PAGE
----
You may experience cyberbullying, online abuse, harassment or negative comments when you are online including email, text or during chat.

This can be quite disturbing, especially if lots of others join in or like the comments. You or a friend or sibling may even be upset about the communications that are happening.

However it happens, it is not acceptable and it’s important for you not to respond. That’s hard to do and you may really want to hit back on your own behalf or to support a friend – don’t. The quicker it stops, the less damage.

I’m upset by what has been said online – what can I do?

  • Try to stay calm for yourself or for someone you may be supporting.
  • Collect evidence of the abuse by taking screenshots or printing out copies.
  • If the platform – whether it’s a website or smartphone app – has published terms and conditions then report the abuse straight away. The more people who report it, the more attention may be given by the provider. Popular platforms will usually provide a “Report Abuse” button or “Safety” link where you can contact the company.
  • If you can, block the bullying messages coming through.
  • If you are helping someone, find out what they would like to have happen – most likely for it to stop, but also they may really want to know who is behind it all. It isn’t too likely that you will be able to find out who is doing it if they are anonymous, but you may have a good idea. Only the Police can ask for account information from service providers.
  • Discuss the possible options – you may want to call Netsafe on 0508 NETSAFE (0508 638 723) to get more information on what is or isn’t possible.

Sometimes you or a friend will want to ignore the abuse because you are concerned that getting adults or schools involved may make it worse.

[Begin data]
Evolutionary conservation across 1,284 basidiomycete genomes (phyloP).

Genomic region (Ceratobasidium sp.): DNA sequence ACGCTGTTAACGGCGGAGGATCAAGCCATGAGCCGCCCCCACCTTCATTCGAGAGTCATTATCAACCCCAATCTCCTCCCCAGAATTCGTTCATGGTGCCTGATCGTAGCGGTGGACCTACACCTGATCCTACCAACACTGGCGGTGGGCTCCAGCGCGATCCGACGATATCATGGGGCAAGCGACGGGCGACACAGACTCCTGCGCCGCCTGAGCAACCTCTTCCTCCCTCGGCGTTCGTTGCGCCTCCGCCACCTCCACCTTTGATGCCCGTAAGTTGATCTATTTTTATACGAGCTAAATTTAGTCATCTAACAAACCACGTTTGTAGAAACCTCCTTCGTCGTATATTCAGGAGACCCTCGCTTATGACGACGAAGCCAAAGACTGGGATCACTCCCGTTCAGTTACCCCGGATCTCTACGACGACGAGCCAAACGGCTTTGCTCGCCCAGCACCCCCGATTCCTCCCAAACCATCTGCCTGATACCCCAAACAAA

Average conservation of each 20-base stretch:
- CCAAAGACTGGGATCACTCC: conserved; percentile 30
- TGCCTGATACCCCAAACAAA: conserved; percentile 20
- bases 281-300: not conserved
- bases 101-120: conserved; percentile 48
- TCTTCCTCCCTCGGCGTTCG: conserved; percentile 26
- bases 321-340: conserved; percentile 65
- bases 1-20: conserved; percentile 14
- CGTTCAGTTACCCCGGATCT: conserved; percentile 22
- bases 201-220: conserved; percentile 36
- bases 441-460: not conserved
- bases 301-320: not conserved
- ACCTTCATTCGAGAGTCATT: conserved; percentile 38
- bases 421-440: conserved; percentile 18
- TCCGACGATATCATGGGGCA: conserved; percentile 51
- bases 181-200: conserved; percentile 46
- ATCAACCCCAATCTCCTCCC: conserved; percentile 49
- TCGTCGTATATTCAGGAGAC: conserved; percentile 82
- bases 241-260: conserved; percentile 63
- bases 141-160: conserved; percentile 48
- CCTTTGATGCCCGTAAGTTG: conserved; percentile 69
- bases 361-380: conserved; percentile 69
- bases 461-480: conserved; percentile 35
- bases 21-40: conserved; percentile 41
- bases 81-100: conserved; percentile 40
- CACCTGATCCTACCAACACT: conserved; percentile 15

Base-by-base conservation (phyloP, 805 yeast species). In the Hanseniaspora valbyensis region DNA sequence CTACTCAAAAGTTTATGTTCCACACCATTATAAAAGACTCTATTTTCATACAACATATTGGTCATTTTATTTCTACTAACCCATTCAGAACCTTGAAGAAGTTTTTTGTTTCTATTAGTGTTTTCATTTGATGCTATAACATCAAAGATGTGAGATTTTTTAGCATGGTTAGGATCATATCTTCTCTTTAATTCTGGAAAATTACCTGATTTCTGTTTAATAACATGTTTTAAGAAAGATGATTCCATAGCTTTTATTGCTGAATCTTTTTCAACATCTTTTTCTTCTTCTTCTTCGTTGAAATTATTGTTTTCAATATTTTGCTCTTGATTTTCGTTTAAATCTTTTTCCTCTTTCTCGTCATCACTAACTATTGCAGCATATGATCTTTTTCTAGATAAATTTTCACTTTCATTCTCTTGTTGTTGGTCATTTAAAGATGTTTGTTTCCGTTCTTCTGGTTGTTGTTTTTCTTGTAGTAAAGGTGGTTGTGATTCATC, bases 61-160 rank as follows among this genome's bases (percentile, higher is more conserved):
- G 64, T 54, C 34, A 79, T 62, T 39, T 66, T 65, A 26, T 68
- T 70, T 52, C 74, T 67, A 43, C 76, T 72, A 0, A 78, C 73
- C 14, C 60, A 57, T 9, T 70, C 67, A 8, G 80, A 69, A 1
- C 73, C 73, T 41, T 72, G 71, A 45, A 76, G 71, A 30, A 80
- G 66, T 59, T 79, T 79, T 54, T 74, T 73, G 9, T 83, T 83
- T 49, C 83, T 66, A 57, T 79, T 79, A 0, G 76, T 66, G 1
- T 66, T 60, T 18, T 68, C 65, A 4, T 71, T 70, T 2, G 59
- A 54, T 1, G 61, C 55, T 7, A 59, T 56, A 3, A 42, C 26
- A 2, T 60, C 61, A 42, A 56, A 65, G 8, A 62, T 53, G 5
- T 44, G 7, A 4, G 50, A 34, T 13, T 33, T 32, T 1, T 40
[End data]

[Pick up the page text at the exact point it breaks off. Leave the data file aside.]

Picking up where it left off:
If the abuse and harassment is from a student or students at the same school it is a good idea to talk to the adult at school you feel most comfortable with and explain what you want to have happen.

Schools are required under the National Adminstration Guidelines to ensure the emotional as well as the physical safety of their students (NAG 5 (i)). If you feel unsafe at school you won’t be able to focus on learning so the school needs to take action.

Where can you get help?

Police may need to be involved if there are threats to harm, blackmail, or if the harmful communication reaches the threshold of the Harmful Digital Communications Act 2015 – Section 22. If it doesn’t met the criminal threshold you can contact Netsafe for help by calling us on 0508 NETSAFE or making a report.

Netsafe can tell you if there’s anything else you can do to stop the abuse and stay safe. We can also look into your situation, and may work with you and the person harassing you to get them to stop. We may also contact online content hosts like Facebook and Twitter to ask them to block or remove harmful digital communications. If we can’t help you resolve things, you can apply to the District Court for help – but you have to have tried to resolve things with Netsafe first.

Schools will have School Community Officers who work with them and Youth Aid Officers also so the school is a good starting point for you as well. It can also be helpful to talk to your school counsellor and get support from a parent or someone in your extended whanau.

Ways to prevent cyberbullying and online harassment

  • Protect what you publish online by using the platform privacy settings;
  • Never give anyone your password and log out when you finish using a site, especially on a shared device;
  • Remember that once you post information online you can lose control of it;
  • If you have got naked online talk it over confidentially and anonymously with Netsafe;
  • Don’t give in to blackmail – either requests for money or more images – the situation will only get worse.

More advice and information